Montenegrins have a flexible approach to opening times. Even if hours are posted on the door of an establishment, don’t be surprised if they’re not heeded. Many tourist-orientated businesses close between November and March.
1. Post offices – 7am-8pm Monday to Friday, sometimes Saturday. In smaller towns they may close midafternoon, or close at noon and reopen at 5pm.
2. Banks – 8am-5pm Monday to Friday, 8am-noon Saturday
3. Shops – 9am-8pm. Sometimes they’ll close for a few hours in the late afternoon.
4. Restaurants, Cafes and Bars – 8am-midnight
Arriving in Montenegro
Podgorica Airport -Taxis charge a standard €15 fare for the 9km to central Podgorica. There are no buses.
Tivat Airport -Taxis charge €5 to €7 for the 3km to Tivat, €10 for Kotor and €25 for Budva. There are no buses.
Dubrovnik Airport -There are no buses directly to Montenegro, but buses to Dubrovnik Bus Station (24km in the wrong direction) are timed around flights (35KN). From Dubrovnik there are only two buses a day to Herceg Novi (€10) and Kotor (€14), one of which continues to Podgorica (€19). Herceg Novi travel agencies and accommodation providers can usually pre-arrange a transfer for €40.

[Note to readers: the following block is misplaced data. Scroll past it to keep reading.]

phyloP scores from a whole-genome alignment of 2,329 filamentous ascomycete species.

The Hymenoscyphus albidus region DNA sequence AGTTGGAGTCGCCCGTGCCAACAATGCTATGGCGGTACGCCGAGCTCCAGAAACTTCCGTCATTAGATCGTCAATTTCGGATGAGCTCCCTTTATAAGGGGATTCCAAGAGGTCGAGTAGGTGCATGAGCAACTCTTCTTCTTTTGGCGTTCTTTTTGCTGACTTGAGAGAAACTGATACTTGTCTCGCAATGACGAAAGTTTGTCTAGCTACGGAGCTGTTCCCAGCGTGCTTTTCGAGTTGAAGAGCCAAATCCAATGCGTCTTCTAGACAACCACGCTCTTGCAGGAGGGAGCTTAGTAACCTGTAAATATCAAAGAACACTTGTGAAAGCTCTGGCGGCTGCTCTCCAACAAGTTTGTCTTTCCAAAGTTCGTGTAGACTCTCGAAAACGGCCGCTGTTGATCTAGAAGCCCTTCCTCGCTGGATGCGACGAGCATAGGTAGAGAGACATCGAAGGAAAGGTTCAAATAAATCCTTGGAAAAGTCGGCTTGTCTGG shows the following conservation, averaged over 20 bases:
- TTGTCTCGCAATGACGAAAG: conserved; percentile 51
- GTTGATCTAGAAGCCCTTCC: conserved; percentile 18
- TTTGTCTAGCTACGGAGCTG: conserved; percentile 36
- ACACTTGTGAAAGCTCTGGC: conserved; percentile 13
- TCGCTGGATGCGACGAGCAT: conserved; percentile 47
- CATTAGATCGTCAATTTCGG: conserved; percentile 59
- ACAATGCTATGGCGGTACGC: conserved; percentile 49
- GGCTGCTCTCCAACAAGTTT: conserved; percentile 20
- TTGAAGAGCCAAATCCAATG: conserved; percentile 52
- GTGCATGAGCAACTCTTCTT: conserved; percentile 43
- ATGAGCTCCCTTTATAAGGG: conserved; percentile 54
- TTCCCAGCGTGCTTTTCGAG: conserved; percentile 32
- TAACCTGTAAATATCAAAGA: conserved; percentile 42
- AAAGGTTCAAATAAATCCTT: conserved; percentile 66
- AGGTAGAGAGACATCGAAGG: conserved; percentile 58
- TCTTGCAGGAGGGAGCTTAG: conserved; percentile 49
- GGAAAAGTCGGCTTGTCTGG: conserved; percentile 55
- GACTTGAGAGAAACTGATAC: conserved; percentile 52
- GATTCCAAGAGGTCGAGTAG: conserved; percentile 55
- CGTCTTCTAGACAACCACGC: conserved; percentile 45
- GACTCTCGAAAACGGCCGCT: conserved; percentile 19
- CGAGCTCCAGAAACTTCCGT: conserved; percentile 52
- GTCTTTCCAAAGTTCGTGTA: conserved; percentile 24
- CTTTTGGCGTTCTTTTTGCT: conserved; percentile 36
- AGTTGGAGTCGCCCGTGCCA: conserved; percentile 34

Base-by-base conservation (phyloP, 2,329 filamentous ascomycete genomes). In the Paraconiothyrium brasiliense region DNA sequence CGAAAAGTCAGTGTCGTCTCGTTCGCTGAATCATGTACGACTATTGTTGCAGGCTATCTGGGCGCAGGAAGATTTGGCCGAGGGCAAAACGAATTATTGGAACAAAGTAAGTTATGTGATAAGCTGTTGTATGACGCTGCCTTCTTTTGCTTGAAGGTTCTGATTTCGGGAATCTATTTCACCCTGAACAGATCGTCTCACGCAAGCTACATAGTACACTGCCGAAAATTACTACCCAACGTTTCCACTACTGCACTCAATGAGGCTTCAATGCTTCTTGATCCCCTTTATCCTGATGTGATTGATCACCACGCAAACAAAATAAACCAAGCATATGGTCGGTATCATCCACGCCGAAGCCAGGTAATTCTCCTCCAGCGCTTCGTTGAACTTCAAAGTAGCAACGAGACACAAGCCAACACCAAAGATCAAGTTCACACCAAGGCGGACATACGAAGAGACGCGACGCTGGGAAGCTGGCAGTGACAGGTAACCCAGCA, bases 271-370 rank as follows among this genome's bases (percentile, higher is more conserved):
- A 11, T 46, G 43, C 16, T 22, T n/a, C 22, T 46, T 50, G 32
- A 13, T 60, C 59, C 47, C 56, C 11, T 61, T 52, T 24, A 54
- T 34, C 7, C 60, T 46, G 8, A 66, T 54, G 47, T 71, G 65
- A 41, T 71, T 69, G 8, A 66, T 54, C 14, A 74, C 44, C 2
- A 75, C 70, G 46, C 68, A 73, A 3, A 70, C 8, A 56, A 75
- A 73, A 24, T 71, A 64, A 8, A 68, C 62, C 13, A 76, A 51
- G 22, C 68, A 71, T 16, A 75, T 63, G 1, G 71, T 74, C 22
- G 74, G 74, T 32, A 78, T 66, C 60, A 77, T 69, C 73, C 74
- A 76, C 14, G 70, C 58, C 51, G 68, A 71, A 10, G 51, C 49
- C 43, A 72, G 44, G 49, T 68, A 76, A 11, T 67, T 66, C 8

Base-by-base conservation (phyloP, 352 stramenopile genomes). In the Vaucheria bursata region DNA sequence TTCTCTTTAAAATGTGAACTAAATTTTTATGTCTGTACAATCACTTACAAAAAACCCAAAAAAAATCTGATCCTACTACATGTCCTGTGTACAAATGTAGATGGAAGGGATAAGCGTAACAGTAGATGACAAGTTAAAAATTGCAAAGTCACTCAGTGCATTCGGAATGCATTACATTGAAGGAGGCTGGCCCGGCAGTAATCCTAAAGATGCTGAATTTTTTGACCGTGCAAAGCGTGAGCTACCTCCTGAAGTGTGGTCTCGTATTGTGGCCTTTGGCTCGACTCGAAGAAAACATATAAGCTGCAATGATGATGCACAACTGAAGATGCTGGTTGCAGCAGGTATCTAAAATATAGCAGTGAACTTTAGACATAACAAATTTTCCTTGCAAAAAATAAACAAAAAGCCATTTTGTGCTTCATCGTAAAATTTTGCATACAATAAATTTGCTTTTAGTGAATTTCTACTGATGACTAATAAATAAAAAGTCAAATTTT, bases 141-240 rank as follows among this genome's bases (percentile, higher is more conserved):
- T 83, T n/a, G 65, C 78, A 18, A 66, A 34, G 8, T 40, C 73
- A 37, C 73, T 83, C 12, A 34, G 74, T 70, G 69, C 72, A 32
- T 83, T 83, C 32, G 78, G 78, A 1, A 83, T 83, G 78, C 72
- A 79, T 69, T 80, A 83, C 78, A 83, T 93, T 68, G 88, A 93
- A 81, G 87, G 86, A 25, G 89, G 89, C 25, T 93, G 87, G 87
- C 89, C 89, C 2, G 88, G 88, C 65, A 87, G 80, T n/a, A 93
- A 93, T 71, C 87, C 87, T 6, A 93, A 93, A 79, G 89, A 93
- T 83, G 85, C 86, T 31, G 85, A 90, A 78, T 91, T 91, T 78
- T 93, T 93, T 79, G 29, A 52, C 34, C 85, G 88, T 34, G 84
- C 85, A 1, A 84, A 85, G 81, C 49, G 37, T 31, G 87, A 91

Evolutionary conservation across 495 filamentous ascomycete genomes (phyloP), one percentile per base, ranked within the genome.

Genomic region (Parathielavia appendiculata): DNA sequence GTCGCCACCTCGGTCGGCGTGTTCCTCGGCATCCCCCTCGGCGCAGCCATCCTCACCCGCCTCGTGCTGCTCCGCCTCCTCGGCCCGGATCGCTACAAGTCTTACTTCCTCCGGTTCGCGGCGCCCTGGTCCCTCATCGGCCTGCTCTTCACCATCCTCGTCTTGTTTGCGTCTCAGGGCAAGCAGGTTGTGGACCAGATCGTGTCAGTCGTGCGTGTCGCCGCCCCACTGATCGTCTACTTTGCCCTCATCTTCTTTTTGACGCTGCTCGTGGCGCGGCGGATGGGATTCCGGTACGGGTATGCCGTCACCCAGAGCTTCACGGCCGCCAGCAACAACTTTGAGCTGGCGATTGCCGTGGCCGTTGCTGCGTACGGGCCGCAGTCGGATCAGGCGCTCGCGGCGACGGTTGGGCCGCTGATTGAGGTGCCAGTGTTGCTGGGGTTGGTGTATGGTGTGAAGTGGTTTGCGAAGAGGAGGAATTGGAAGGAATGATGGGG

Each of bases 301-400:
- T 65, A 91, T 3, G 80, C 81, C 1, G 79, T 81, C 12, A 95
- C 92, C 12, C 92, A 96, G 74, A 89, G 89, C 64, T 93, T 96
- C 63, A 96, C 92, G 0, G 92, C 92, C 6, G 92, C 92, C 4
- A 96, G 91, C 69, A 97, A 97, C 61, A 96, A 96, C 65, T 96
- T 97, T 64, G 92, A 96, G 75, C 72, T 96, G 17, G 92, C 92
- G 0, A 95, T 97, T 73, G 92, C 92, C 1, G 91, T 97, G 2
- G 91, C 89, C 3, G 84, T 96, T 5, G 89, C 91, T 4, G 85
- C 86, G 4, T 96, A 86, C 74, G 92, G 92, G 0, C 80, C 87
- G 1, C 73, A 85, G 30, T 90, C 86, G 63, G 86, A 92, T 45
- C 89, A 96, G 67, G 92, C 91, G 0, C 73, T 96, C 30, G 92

1. Bus – Buses link all major towns and are affordable, reliable and reasonably comfortable.
2. Car – While you can get to most places by bus, hiring a car will give you freedom to explore some of Montenegro’s scenic back roads. Some of these are extremely narrow and cling to the sides of canyons, so it may not suit the inexperienced or fainthearted.
3. Train – Trains are cheap but the network is limited and the carriages are old and can get hot. The main line links Bar, Virpazar, Podgorica, Kolašin, Mojkovac and Bijelo Polje, and there’s a second line from Podgorica to Danilovgrad and Nikšić.
From out of nowhere, a hostel scene has finally blossomed in Montenegro. Granted, it’s in its infancy and mainly concentrated on Kotor and Budva, but it’s off to a very good start. Old Town Hostel is our favourite.
Prokletije National Park
Montenegro’s newest national park was born in 2009, protecting the mountainous stretch bordering Albania and Kosovo. Here’s hoping that improved, non-intrusive visitor infrastructure will follow.
Variety is the spice of life, and spicy variety has finally come to Podgorica with the opening of the country’s first Indian restaurant, while Tivat now has Japanese.
Miodrag Dado Ðuric Gallery
The 2010 death of Montenegro’s most acclaimed artist was a blow to the country’s artistic fraternity, but the opening of this gallery in his honour has been a wonderful boon.